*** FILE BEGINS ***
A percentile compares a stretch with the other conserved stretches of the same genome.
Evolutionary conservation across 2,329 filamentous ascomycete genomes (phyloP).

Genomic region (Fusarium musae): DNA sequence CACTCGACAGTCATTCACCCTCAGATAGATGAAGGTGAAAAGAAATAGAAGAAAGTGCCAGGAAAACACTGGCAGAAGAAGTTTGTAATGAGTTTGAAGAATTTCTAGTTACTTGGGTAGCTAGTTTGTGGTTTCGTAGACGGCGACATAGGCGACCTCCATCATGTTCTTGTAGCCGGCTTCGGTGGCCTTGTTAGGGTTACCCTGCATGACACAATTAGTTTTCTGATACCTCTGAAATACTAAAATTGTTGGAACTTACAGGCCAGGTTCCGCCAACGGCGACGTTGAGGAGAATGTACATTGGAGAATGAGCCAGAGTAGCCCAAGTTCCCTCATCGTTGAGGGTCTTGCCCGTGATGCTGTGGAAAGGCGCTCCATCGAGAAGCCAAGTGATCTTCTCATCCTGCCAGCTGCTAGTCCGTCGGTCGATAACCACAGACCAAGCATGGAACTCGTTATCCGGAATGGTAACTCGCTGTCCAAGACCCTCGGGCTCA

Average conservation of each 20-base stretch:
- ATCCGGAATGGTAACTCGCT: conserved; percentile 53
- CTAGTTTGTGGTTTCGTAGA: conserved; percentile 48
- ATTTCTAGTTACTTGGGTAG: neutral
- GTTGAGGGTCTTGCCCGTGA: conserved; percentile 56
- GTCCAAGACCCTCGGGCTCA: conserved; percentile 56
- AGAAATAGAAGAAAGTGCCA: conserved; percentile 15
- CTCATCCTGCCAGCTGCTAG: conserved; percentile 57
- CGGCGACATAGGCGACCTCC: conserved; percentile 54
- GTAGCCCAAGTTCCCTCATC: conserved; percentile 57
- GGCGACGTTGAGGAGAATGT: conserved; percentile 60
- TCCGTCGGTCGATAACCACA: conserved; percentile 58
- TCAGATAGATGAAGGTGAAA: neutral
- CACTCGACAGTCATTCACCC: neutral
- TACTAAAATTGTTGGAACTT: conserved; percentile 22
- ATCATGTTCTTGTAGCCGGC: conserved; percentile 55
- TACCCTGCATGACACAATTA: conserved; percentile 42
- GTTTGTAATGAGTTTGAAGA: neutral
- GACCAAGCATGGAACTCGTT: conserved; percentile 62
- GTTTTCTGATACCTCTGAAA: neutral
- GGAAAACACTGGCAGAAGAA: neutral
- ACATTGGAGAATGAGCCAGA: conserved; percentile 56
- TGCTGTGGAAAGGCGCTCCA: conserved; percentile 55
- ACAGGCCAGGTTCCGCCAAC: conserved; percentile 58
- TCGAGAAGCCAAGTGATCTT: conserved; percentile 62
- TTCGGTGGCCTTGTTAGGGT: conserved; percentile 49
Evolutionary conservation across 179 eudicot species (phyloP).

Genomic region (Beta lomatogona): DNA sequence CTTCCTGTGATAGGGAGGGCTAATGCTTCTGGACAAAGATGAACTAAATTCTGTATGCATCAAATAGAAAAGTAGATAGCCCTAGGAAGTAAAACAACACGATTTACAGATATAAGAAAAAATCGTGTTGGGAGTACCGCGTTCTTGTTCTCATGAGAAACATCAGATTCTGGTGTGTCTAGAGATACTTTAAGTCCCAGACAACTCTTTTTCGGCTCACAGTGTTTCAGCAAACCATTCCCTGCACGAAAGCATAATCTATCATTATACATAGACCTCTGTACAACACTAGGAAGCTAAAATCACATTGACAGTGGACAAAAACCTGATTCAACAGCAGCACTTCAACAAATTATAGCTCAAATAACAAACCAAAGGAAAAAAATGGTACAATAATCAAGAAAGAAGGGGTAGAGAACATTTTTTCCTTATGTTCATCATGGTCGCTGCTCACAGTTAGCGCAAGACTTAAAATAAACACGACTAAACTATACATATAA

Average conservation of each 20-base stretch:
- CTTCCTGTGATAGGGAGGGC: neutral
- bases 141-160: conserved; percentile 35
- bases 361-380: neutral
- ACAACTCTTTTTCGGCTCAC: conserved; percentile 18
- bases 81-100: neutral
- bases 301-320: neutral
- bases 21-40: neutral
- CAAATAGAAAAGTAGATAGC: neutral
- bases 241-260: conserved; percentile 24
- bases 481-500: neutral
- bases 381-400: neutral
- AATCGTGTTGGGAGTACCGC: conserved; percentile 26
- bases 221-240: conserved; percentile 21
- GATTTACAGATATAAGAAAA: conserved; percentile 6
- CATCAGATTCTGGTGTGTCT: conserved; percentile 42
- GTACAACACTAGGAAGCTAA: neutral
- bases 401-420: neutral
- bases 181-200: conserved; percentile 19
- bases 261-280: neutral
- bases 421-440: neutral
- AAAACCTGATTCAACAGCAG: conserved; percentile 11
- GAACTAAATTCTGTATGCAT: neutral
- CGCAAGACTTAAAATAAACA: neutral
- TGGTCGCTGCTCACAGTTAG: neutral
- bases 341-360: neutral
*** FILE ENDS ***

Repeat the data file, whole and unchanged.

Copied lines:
A percentile compares a stretch with the other conserved stretches of the same genome.
Evolutionary conservation across 2,329 filamentous ascomycete genomes (phyloP).

Genomic region (Fusarium musae): DNA sequence CACTCGACAGTCATTCACCCTCAGATAGATGAAGGTGAAAAGAAATAGAAGAAAGTGCCAGGAAAACACTGGCAGAAGAAGTTTGTAATGAGTTTGAAGAATTTCTAGTTACTTGGGTAGCTAGTTTGTGGTTTCGTAGACGGCGACATAGGCGACCTCCATCATGTTCTTGTAGCCGGCTTCGGTGGCCTTGTTAGGGTTACCCTGCATGACACAATTAGTTTTCTGATACCTCTGAAATACTAAAATTGTTGGAACTTACAGGCCAGGTTCCGCCAACGGCGACGTTGAGGAGAATGTACATTGGAGAATGAGCCAGAGTAGCCCAAGTTCCCTCATCGTTGAGGGTCTTGCCCGTGATGCTGTGGAAAGGCGCTCCATCGAGAAGCCAAGTGATCTTCTCATCCTGCCAGCTGCTAGTCCGTCGGTCGATAACCACAGACCAAGCATGGAACTCGTTATCCGGAATGGTAACTCGCTGTCCAAGACCCTCGGGCTCA

Average conservation of each 20-base stretch:
- ATCCGGAATGGTAACTCGCT: conserved; percentile 53
- CTAGTTTGTGGTTTCGTAGA: conserved; percentile 48
- ATTTCTAGTTACTTGGGTAG: neutral
- GTTGAGGGTCTTGCCCGTGA: conserved; percentile 56
- GTCCAAGACCCTCGGGCTCA: conserved; percentile 56
- AGAAATAGAAGAAAGTGCCA: conserved; percentile 15
- CTCATCCTGCCAGCTGCTAG: conserved; percentile 57
- CGGCGACATAGGCGACCTCC: conserved; percentile 54
- GTAGCCCAAGTTCCCTCATC: conserved; percentile 57
- GGCGACGTTGAGGAGAATGT: conserved; percentile 60
- TCCGTCGGTCGATAACCACA: conserved; percentile 58
- TCAGATAGATGAAGGTGAAA: neutral
- CACTCGACAGTCATTCACCC: neutral
- TACTAAAATTGTTGGAACTT: conserved; percentile 22
- ATCATGTTCTTGTAGCCGGC: conserved; percentile 55
- TACCCTGCATGACACAATTA: conserved; percentile 42
- GTTTGTAATGAGTTTGAAGA: neutral
- GACCAAGCATGGAACTCGTT: conserved; percentile 62
- GTTTTCTGATACCTCTGAAA: neutral
- GGAAAACACTGGCAGAAGAA: neutral
- ACATTGGAGAATGAGCCAGA: conserved; percentile 56
- TGCTGTGGAAAGGCGCTCCA: conserved; percentile 55
- ACAGGCCAGGTTCCGCCAAC: conserved; percentile 58
- TCGAGAAGCCAAGTGATCTT: conserved; percentile 62
- TTCGGTGGCCTTGTTAGGGT: conserved; percentile 49
Evolutionary conservation across 179 eudicot species (phyloP).

Genomic region (Beta lomatogona): DNA sequence CTTCCTGTGATAGGGAGGGCTAATGCTTCTGGACAAAGATGAACTAAATTCTGTATGCATCAAATAGAAAAGTAGATAGCCCTAGGAAGTAAAACAACACGATTTACAGATATAAGAAAAAATCGTGTTGGGAGTACCGCGTTCTTGTTCTCATGAGAAACATCAGATTCTGGTGTGTCTAGAGATACTTTAAGTCCCAGACAACTCTTTTTCGGCTCACAGTGTTTCAGCAAACCATTCCCTGCACGAAAGCATAATCTATCATTATACATAGACCTCTGTACAACACTAGGAAGCTAAAATCACATTGACAGTGGACAAAAACCTGATTCAACAGCAGCACTTCAACAAATTATAGCTCAAATAACAAACCAAAGGAAAAAAATGGTACAATAATCAAGAAAGAAGGGGTAGAGAACATTTTTTCCTTATGTTCATCATGGTCGCTGCTCACAGTTAGCGCAAGACTTAAAATAAACACGACTAAACTATACATATAA

Average conservation of each 20-base stretch:
- CTTCCTGTGATAGGGAGGGC: neutral
- bases 141-160: conserved; percentile 35
- bases 361-380: neutral
- ACAACTCTTTTTCGGCTCAC: conserved; percentile 18
- bases 81-100: neutral
- bases 301-320: neutral
- bases 21-40: neutral
- CAAATAGAAAAGTAGATAGC: neutral
- bases 241-260: conserved; percentile 24
- bases 481-500: neutral
- bases 381-400: neutral
- AATCGTGTTGGGAGTACCGC: conserved; percentile 26
- bases 221-240: conserved; percentile 21
- GATTTACAGATATAAGAAAA: conserved; percentile 6
- CATCAGATTCTGGTGTGTCT: conserved; percentile 42
- GTACAACACTAGGAAGCTAA: neutral
- bases 401-420: neutral
- bases 181-200: conserved; percentile 19
- bases 261-280: neutral
- bases 421-440: neutral
- AAAACCTGATTCAACAGCAG: conserved; percentile 11
- GAACTAAATTCTGTATGCAT: neutral
- CGCAAGACTTAAAATAAACA: neutral
- TGGTCGCTGCTCACAGTTAG: neutral
- bases 341-360: neutral